The most interesting things that happened at the event (as is often the case in life) were not exactly the purported topic of the evening. But let me address that first to get it out of the way.
The claim that legalizing gay marriage will make the legalization of polygamy easier, as Wilson repeatedly argued, is coherent, but doesn’t have much purchase. Nobody seems to be much worried about a polygamous future for America, and making polygamy the centerpiece of opposition to gay marriage looks too much like fear-mongering.
That leaves Christians with the option of making theologically rich, biblically founded arguments against gay marriage. But do we have the vocabulary ready to hand? And even if we do, does the vocabulary we have make any sense to the public at large?
Basically, Leithart’s saying current fundamentalist (although not necessarily evangelical or mainline) Christian arguments against gay marriage, or at least the ones voiced Wednesday, aren’t convincing to non-fundamentalists.
And as a non-fundamentalist mostly-secular Catholic, I agree with this assessment.
Wilson’s arguments, as Leithart outlined above, were: 1) “slippery slope” (specifically with regards to polygamy), and 2) “from authority” (or, “because God”).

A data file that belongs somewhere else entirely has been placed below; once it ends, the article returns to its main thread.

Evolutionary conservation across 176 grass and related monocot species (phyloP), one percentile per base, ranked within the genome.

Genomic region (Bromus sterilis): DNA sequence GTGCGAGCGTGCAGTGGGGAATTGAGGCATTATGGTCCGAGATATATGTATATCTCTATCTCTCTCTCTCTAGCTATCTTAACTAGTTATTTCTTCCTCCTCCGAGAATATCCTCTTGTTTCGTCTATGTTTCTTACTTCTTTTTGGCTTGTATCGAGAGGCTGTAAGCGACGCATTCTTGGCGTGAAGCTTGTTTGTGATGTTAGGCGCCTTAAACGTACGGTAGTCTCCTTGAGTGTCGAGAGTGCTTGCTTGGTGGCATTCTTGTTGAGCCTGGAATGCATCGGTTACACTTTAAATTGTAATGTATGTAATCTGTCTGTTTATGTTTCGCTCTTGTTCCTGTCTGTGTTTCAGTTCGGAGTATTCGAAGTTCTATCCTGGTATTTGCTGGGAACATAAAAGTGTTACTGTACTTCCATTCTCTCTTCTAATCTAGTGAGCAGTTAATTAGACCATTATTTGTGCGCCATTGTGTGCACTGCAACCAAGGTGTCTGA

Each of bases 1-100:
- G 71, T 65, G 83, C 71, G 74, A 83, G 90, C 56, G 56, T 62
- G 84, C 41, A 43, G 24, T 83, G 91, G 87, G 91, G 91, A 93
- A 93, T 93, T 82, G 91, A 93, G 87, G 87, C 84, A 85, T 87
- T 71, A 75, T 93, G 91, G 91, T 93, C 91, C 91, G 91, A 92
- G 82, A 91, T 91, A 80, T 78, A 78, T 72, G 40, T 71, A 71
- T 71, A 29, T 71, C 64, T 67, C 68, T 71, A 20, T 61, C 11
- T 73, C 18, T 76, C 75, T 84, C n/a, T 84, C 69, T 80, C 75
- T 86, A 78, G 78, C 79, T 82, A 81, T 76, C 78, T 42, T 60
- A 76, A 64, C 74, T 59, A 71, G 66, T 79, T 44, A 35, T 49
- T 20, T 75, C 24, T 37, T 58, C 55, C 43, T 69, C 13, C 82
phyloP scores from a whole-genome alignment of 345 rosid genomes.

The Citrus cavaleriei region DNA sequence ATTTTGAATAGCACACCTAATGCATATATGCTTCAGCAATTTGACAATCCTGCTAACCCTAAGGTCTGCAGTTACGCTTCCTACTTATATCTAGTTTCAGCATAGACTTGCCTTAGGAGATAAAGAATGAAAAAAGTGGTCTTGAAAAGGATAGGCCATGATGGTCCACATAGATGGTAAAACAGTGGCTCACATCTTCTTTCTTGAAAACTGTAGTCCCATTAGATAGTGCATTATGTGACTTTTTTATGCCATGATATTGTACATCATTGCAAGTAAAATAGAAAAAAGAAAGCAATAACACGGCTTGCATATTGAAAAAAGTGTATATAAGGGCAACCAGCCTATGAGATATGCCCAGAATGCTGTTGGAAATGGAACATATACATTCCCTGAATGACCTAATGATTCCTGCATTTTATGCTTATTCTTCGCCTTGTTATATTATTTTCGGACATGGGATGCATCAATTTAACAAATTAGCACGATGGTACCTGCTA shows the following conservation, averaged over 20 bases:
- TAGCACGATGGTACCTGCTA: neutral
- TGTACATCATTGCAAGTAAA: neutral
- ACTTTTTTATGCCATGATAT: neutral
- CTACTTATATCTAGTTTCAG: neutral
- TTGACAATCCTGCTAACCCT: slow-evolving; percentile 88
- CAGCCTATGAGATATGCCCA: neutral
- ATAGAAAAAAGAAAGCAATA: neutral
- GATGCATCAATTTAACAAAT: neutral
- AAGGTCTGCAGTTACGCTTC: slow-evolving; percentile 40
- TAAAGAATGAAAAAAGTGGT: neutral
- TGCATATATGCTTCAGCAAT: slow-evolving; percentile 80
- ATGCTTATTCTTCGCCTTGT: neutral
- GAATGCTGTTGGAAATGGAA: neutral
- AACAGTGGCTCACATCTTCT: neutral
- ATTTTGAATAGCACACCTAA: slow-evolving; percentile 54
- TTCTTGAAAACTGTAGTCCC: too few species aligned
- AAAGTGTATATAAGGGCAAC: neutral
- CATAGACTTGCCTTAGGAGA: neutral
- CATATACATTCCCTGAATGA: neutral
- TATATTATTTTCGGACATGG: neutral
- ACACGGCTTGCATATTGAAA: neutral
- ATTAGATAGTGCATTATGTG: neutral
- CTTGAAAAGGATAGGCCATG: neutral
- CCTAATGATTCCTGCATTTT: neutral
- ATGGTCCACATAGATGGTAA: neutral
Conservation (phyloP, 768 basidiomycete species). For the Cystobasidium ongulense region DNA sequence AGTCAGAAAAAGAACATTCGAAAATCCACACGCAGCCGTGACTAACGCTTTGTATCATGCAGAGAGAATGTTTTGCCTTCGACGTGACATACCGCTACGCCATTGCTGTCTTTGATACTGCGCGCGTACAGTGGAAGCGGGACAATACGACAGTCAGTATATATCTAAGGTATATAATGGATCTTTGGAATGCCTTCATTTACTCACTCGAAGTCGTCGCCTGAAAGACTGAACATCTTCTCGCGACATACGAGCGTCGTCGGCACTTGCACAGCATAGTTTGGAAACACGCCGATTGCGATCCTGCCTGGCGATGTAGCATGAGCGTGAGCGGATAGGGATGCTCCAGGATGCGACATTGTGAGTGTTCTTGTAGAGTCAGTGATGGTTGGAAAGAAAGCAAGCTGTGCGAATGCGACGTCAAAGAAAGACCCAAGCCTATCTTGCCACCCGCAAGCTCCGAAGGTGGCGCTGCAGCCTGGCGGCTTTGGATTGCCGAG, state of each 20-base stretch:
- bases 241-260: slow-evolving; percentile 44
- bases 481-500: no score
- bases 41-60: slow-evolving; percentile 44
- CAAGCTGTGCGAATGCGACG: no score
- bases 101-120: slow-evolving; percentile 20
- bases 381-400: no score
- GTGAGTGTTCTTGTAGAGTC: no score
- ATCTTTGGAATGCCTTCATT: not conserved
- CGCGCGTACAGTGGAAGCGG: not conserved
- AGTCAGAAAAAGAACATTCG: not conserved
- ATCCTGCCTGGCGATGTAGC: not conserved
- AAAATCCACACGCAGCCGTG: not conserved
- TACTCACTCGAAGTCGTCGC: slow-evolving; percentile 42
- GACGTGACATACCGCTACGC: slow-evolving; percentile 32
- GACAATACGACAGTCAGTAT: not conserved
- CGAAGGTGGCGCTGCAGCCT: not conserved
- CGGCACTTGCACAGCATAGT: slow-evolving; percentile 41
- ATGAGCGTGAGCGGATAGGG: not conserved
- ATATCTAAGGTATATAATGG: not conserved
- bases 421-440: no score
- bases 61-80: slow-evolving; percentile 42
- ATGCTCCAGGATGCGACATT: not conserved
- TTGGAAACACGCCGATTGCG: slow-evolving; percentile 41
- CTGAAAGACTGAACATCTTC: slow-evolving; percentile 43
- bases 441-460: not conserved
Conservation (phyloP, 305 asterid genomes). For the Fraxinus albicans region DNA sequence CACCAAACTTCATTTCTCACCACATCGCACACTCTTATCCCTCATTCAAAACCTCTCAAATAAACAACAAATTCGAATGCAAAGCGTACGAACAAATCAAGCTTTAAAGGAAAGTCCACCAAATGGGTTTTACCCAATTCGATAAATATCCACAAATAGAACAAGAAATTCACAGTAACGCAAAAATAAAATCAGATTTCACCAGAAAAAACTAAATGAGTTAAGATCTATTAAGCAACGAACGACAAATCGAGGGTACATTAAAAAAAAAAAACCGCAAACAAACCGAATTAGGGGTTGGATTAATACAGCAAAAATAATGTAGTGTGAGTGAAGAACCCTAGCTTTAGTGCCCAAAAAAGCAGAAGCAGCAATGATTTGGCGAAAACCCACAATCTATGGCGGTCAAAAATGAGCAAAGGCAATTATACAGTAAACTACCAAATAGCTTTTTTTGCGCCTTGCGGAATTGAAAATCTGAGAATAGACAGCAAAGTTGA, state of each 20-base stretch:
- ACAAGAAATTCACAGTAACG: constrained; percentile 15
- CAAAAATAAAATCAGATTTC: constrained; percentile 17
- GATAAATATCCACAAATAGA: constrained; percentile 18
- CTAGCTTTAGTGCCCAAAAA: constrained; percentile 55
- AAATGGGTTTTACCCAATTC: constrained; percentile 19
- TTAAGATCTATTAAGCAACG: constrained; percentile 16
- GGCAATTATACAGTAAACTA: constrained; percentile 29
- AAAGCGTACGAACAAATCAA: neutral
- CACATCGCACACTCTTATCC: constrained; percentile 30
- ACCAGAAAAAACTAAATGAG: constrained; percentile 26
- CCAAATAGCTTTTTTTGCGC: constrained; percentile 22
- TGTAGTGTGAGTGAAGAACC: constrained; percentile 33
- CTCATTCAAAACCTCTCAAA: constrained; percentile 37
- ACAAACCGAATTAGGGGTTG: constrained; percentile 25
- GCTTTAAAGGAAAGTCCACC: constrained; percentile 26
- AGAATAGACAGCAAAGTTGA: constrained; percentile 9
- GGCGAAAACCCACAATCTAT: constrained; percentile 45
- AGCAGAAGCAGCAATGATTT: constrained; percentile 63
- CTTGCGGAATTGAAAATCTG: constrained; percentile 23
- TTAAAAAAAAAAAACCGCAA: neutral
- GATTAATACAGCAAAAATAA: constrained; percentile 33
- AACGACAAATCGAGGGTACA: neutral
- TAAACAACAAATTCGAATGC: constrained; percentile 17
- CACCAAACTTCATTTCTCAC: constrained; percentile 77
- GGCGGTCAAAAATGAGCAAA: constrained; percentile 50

The polygamy argument is weak because: a) it echoes crazy-person talk of the recent past; b) polygamy in specific has so many other things involved with it — inheritance, custody, dependent eligibility for health care, joint property ownership, geez, I don’t know what all else — that it’s hard to see a straight line there; and c) who cares?
The “from authority” dog just don’t hunt, right out the gate. The USA is a pluralistic society: for atheists and agnostics “because God says” is basically “because (insert a context-appropriate religious mucky-muck here) says” or just plain old “because”. Other religious folks may think God’s plenty-fine with the gays — or will turn around and ask you “which God?” And, you know (God, I hate feeling like I have to point this out, *again*), separation of church and state, also too.
Etc. and so forth; as Sully pointed out several times, in a secular society an argument from religious authority amounts to a tautology: “gay marriage is bad because it is bad”. This argument fell flatest at the end when an audience member asked Wilson what he would do if his son came out. He responded with the old “hate the sin/love the sinner” line. For a non-fundamentalist, or at least for me, “sin” is a nebulous religious concept, more poetry than thing, determined or assigned by folks asserting to be God’s interlocutors — ie, some dudes say something’s a sin, so therefore….
There was a young man in the Q&A session in the second half of the event that summed the whole event up nicely in a question for Wilson; very much paraphrased, he asked: “Everything you said tonight against gay marriage was said before regarding miscegenation and similar civil rights issues. Rights were expanded for those issues and the sky did not fall; why should we believe you that this issue is in any way different than the others?”